Bats, the only mammals that fly, are like humans in that they prefer a private dwelling where they are safe from predators and inclement weather. Thus, they will take up residence in homes, apartment buildings, and just about any other structure that will offer them a dark, protected nesting space. Although bats are beneficial, they should not cohabit a structure also occupied by humans.

How can I tell if there’s a bat problem in the building?

Sometimes, when bats have moved into a building, they can be spotted flying about, lost from their family and searching for a way outside. That’s the easy way to know that at least one bat is living in or passing through the place. Many times, bats that have taken up residence in a home, apartment building, or other structure will live there for a long time with no one being the wiser. However, there are some telltale signs that bats may have decided to become nonpaying tenants.

  • Are there a large number of bats outside the building? If so, it is possible that some may have decided to take up residency inside, and it would be prudent to inspect the building.
  • Has anyone heard scratching or squeaking noises from walls, chimney, or attic?  Although these noises may be from a raccoon, birds, or mice, if other signs of bats appear, it would be wise to consider this clue. Bats like to live in dark, secluded areas, and often nest in places where they are safe from predators and bad weather. Gaps as small as 5/8 inch are large enough for bats to enter. These are often found near chimney flashing and under eaves.
  • Are there unexplained stains on walls and ceilings? When bats are nesting in an attic or wall, stains from bat urine may be found on the wall or ceiling, or sometimes, in unused buildings, crystallized urine (a powdery white material) may pit furniture or wood within the building. (If enough urine collects, stalactites and stalagmites will appear.) Like guano, bat urine has an unpleasant smell, which can attract insects or other pests, thus adding to the infestation problem.
  • Are there rub marks on the outside of the building around areas with holes or cracks? These are left behind by bats entering and exiting the building.

If I see a bat inside, what do I do?

Don’t panic! Bats are very unlikely to attack. Unless the bat has had physical contact (or is suspected of such) with a person or animal, it may be released outside. If it has had contact, it should be captured for testing for Rabies.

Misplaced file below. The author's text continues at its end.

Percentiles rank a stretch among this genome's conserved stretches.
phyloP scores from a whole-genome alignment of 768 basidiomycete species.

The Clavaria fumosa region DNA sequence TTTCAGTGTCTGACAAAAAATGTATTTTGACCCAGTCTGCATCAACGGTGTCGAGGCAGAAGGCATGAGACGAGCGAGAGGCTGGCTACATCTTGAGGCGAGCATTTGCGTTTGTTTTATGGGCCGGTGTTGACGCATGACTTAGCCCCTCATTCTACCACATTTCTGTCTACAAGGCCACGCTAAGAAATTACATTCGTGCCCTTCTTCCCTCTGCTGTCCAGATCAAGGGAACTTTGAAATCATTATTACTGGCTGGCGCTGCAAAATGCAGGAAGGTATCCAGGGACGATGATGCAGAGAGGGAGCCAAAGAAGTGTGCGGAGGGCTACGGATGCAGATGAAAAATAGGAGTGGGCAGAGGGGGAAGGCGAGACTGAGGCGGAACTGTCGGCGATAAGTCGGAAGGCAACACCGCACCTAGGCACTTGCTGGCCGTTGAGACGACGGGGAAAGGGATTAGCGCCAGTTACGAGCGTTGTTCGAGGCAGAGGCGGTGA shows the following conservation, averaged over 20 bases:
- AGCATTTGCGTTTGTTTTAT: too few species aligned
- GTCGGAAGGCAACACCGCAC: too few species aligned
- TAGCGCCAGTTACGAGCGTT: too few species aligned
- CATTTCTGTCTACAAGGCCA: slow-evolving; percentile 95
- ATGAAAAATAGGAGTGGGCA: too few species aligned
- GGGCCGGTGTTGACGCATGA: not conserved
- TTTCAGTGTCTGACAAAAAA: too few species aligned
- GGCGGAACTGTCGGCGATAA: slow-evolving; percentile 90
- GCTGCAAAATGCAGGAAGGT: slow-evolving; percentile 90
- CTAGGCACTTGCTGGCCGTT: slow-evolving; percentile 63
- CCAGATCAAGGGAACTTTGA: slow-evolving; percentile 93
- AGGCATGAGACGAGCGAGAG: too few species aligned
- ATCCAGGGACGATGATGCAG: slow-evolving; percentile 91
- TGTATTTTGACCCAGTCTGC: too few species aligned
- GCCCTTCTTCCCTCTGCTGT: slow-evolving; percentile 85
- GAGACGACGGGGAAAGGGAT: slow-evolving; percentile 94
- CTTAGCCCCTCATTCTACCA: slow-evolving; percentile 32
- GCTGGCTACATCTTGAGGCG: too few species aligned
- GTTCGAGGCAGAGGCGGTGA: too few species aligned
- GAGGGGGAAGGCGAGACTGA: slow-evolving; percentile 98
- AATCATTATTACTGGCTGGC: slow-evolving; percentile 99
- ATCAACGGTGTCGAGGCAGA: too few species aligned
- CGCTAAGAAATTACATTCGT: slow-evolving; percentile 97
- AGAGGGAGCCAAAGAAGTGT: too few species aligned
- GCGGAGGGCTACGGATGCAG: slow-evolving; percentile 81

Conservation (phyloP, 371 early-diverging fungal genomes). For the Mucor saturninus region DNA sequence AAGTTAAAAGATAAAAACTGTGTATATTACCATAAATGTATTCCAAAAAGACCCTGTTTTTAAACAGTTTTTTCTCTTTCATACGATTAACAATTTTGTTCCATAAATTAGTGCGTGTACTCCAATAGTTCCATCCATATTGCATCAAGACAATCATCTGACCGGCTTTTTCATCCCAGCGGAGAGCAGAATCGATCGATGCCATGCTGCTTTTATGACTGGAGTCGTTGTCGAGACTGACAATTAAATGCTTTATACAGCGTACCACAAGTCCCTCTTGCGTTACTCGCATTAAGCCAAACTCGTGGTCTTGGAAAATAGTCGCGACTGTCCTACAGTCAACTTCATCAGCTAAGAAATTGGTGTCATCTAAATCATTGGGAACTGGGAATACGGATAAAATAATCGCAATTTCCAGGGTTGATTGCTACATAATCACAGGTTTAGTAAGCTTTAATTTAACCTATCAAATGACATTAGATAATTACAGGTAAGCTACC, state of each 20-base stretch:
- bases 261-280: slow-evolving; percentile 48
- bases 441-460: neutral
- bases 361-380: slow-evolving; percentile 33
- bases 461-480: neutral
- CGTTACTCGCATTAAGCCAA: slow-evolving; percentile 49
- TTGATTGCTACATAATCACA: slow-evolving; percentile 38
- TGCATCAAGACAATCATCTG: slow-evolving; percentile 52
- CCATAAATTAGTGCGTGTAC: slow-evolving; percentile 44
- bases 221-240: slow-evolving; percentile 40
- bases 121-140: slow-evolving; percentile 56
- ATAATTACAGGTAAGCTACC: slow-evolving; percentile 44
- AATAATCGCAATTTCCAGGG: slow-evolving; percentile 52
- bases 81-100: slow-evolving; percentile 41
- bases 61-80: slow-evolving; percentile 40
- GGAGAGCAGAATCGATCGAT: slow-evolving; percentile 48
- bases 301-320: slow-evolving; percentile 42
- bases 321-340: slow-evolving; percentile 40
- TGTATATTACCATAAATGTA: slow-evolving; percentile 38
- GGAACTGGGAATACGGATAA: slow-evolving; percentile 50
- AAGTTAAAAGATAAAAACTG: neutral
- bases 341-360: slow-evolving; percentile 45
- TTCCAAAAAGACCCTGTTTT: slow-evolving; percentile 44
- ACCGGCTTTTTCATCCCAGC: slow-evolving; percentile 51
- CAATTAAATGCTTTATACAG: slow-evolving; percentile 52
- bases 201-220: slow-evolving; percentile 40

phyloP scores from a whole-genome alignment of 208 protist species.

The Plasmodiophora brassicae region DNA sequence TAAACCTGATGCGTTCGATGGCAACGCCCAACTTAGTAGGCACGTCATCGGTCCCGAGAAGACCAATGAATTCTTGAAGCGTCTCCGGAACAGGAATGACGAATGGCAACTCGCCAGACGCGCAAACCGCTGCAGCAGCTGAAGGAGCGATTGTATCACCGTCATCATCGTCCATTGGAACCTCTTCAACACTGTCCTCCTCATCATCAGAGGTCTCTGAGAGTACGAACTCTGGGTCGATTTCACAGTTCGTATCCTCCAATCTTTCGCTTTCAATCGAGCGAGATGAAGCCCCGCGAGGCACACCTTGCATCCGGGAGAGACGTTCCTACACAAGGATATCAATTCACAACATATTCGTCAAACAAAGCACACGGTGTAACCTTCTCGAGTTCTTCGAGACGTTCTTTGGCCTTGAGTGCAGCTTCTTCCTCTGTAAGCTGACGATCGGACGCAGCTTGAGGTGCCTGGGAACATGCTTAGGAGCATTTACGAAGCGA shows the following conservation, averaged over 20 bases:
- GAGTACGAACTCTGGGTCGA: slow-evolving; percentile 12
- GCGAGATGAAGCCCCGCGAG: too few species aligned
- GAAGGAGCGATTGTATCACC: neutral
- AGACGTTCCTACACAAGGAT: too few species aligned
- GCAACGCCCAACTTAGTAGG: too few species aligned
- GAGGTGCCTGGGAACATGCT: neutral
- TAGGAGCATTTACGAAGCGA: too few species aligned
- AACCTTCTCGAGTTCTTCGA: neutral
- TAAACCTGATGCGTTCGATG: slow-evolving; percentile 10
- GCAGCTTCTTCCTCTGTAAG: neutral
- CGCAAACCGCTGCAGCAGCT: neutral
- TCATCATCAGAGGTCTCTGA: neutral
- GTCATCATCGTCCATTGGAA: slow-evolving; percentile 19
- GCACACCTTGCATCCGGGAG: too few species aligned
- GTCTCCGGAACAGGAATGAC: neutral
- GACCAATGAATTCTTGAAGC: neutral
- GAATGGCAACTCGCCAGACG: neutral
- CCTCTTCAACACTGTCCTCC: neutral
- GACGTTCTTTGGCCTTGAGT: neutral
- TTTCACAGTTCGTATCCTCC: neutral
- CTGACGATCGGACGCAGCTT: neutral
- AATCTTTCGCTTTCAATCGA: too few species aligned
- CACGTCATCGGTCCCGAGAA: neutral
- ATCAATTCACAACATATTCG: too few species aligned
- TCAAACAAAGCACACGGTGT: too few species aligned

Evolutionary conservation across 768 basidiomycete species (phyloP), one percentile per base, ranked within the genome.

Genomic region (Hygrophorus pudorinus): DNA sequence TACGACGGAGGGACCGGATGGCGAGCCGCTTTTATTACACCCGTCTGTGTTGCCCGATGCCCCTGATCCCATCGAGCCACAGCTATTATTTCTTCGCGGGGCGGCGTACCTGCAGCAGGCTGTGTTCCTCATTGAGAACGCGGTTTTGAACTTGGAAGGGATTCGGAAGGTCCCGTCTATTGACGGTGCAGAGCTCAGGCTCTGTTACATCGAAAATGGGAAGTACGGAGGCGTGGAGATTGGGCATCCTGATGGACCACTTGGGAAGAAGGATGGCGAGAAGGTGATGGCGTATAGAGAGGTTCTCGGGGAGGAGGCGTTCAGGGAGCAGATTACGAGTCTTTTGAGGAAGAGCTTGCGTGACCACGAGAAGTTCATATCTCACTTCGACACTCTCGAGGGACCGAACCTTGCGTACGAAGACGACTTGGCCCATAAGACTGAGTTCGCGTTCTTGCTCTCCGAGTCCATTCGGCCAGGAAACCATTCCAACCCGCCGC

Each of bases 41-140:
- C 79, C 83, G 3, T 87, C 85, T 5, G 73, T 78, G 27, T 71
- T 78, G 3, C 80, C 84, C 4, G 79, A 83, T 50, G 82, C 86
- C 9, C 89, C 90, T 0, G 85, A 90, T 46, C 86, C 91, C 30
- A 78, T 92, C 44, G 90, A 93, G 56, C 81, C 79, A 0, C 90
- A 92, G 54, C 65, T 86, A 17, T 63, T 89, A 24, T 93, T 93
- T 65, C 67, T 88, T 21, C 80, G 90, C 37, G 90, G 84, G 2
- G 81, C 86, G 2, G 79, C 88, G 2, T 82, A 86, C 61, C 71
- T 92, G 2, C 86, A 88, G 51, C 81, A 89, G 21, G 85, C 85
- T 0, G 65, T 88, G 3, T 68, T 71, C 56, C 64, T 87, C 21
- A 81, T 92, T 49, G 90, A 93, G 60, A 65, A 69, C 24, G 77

• If the bat is flying around, turn down the lights and open windows (and screens). More than likely, the bat is simply lost from its colony and is looking for a way outside.
  • If the bat is resting, it should be captured and released, unharmed, outside.

What if I think someone’s had contact with a bat?

Again, if possible, capture the bat and call the local animal control facility. The bat should be tested or held for confirmation of illness.

If the bat cannot be captured, call the animal control facility and local medical authorities. Post-exposure treatment (Rabies shots) may be in order. (Note: If a bat was in a room with a sleeping person or infant, all precautions should be taken as bat bites are not always visible to the naked eye, and the person may have been bitten without your knowledge. Check with local medical authorities.)

The bat is gone. Now what?

If a bat control expert has not been called in up to this point, now is the time to call. Simply getting a bat out of the building does not ensure that your bat problem is gone. There could be others in hidden areas or the original bat could return. Bats come back to the same nest each day, and even if released outside the local area, bats can find their way “home” again.

The bat control professional will make a careful inspection, ascertaining how the bats entered. Entry holes are often nearly as secluded as their nests. A professional will know what to look for and have the proper equipment for finding entry gaps used by the bats. During this process, the professional will use proper safety precautions in order to avoid contact with any guano, remaining bats, and the other pests that might have been “neighbors” of the bats.

The bat control professional will carefully seal all entryways so that any remaining bats can still exit in order to feed, but when they try to return, they will not be able to get back in. A few weeks later, the temporary plugs will be replaced with permanent seals, guaranteeing the bats’ exclusion from the building.

The services of the bat control professional will be covered by a warranty. You may also, however, wish to have post-exclusion inspections made prior to the expiration of the warranty. At that time, the professional will let you know of any problem areas he sees, seal any additional holes encountered, and extend the warranty. An annual inspection can often pay for itself in the savings the property owner will realize simply from not having to have another exclusion process.

Your Local Bat Removal Expert,

Get Bats Out Owner and President Michael KoskiMichael Koski

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  • Franklin J Knecht

    September 23, 2019 | Reply

    Do bats eliminate small brown stools?? if they do, do they look like mouse stools ?

    • Tori Bruce

      September 25, 2019 | Reply

      Bat guano (bat droppings) looks very similar to mouse droppings. If you really want to determine which one you are dealing with, try crushing it. Bats eat insects, so it's common to see insect parts in their droppings and the droppings will crumble easily into powder whereas, mouse droppings are either hard if they are old or slimey if they are fresh.

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